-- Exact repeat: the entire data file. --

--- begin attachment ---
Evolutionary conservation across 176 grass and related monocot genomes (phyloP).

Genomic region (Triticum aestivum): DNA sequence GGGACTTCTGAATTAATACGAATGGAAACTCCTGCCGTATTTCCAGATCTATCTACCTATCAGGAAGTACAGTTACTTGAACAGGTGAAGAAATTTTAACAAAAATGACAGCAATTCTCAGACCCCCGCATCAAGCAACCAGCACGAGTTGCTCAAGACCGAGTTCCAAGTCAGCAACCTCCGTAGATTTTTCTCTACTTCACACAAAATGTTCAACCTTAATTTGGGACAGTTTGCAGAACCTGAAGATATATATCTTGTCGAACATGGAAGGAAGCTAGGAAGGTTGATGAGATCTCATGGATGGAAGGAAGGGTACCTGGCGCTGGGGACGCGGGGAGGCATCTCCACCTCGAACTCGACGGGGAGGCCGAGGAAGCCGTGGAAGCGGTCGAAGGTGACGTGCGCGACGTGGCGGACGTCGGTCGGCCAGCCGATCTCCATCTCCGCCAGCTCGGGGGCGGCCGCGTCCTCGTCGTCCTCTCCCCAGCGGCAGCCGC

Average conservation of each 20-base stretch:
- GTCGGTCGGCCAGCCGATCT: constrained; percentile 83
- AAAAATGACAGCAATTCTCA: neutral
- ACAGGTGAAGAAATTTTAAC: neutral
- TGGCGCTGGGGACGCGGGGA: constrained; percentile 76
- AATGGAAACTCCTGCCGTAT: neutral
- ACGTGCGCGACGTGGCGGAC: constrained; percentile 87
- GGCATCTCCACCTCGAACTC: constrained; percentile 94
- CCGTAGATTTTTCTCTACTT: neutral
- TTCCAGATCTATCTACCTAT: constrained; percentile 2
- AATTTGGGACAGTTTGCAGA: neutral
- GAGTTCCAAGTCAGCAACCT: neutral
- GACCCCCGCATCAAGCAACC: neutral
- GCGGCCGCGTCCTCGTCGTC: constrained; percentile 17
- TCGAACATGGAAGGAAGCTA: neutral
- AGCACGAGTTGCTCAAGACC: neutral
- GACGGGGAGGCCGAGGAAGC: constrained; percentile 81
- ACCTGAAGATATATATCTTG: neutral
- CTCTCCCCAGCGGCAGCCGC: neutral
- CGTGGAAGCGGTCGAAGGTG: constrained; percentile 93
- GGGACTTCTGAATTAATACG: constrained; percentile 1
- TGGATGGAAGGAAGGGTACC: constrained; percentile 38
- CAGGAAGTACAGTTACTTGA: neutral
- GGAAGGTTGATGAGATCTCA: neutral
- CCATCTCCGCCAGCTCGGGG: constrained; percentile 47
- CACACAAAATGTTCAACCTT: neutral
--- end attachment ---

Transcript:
Evolutionary conservation across 176 grass and related monocot genomes (phyloP).

Genomic region (Triticum aestivum): DNA sequence GGGACTTCTGAATTAATACGAATGGAAACTCCTGCCGTATTTCCAGATCTATCTACCTATCAGGAAGTACAGTTACTTGAACAGGTGAAGAAATTTTAACAAAAATGACAGCAATTCTCAGACCCCCGCATCAAGCAACCAGCACGAGTTGCTCAAGACCGAGTTCCAAGTCAGCAACCTCCGTAGATTTTTCTCTACTTCACACAAAATGTTCAACCTTAATTTGGGACAGTTTGCAGAACCTGAAGATATATATCTTGTCGAACATGGAAGGAAGCTAGGAAGGTTGATGAGATCTCATGGATGGAAGGAAGGGTACCTGGCGCTGGGGACGCGGGGAGGCATCTCCACCTCGAACTCGACGGGGAGGCCGAGGAAGCCGTGGAAGCGGTCGAAGGTGACGTGCGCGACGTGGCGGACGTCGGTCGGCCAGCCGATCTCCATCTCCGCCAGCTCGGGGGCGGCCGCGTCCTCGTCGTCCTCTCCCCAGCGGCAGCCGC

Average conservation of each 20-base stretch:
- GTCGGTCGGCCAGCCGATCT: constrained; percentile 83
- AAAAATGACAGCAATTCTCA: neutral
- ACAGGTGAAGAAATTTTAAC: neutral
- TGGCGCTGGGGACGCGGGGA: constrained; percentile 76
- AATGGAAACTCCTGCCGTAT: neutral
- ACGTGCGCGACGTGGCGGAC: constrained; percentile 87
- GGCATCTCCACCTCGAACTC: constrained; percentile 94
- CCGTAGATTTTTCTCTACTT: neutral
- TTCCAGATCTATCTACCTAT: constrained; percentile 2
- AATTTGGGACAGTTTGCAGA: neutral
- GAGTTCCAAGTCAGCAACCT: neutral
- GACCCCCGCATCAAGCAACC: neutral
- GCGGCCGCGTCCTCGTCGTC: constrained; percentile 17
- TCGAACATGGAAGGAAGCTA: neutral
- AGCACGAGTTGCTCAAGACC: neutral
- GACGGGGAGGCCGAGGAAGC: constrained; percentile 81
- ACCTGAAGATATATATCTTG: neutral
- CTCTCCCCAGCGGCAGCCGC: neutral
- CGTGGAAGCGGTCGAAGGTG: constrained; percentile 93
- GGGACTTCTGAATTAATACG: constrained; percentile 1
- TGGATGGAAGGAAGGGTACC: constrained; percentile 38
- CAGGAAGTACAGTTACTTGA: neutral
- GGAAGGTTGATGAGATCTCA: neutral
- CCATCTCCGCCAGCTCGGGG: constrained; percentile 47
- CACACAAAATGTTCAACCTT: neutral